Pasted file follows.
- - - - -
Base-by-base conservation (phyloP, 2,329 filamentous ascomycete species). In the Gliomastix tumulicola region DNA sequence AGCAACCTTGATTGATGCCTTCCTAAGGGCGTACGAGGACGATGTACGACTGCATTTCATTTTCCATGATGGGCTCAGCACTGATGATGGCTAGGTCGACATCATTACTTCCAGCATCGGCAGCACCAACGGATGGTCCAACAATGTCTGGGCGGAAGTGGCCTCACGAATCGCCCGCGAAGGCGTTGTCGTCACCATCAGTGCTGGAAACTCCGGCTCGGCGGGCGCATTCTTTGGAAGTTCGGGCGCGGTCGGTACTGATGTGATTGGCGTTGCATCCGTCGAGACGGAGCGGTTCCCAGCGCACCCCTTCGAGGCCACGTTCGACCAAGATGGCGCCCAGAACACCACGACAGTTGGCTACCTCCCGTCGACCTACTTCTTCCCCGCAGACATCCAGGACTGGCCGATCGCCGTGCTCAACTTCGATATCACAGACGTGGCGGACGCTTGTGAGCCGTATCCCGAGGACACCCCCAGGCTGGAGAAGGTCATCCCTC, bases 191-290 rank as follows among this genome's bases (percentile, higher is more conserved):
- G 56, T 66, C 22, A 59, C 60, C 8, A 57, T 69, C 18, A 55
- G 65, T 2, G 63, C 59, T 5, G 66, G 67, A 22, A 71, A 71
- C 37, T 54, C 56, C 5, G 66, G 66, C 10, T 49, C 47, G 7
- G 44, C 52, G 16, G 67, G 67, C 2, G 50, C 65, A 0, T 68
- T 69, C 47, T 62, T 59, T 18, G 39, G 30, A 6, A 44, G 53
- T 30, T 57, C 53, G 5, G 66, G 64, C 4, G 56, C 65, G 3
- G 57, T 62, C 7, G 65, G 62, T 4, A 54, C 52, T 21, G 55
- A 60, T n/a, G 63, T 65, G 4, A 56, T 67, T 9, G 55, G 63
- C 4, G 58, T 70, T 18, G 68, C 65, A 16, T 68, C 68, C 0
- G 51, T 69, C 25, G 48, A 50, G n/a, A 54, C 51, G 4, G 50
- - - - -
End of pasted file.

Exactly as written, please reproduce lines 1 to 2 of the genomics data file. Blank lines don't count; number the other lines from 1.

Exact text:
Base-by-base conservation (phyloP, 2,329 filamentous ascomycete species). In the Gliomastix tumulicola region DNA sequence AGCAACCTTGATTGATGCCTTCCTAAGGGCGTACGAGGACGATGTACGACTGCATTTCATTTTCCATGATGGGCTCAGCACTGATGATGGCTAGGTCGACATCATTACTTCCAGCATCGGCAGCACCAACGGATGGTCCAACAATGTCTGGGCGGAAGTGGCCTCACGAATCGCCCGCGAAGGCGTTGTCGTCACCATCAGTGCTGGAAACTCCGGCTCGGCGGGCGCATTCTTTGGAAGTTCGGGCGCGGTCGGTACTGATGTGATTGGCGTTGCATCCGTCGAGACGGAGCGGTTCCCAGCGCACCCCTTCGAGGCCACGTTCGACCAAGATGGCGCCCAGAACACCACGACAGTTGGCTACCTCCCGTCGACCTACTTCTTCCCCGCAGACATCCAGGACTGGCCGATCGCCGTGCTCAACTTCGATATCACAGACGTGGCGGACGCTTGTGAGCCGTATCCCGAGGACACCCCCAGGCTGGAGAAGGTCATCCCTC, bases 191-290 rank as follows among this genome's bases (percentile, higher is more conserved):
- G 56, T 66, C 22, A 59, C 60, C 8, A 57, T 69, C 18, A 55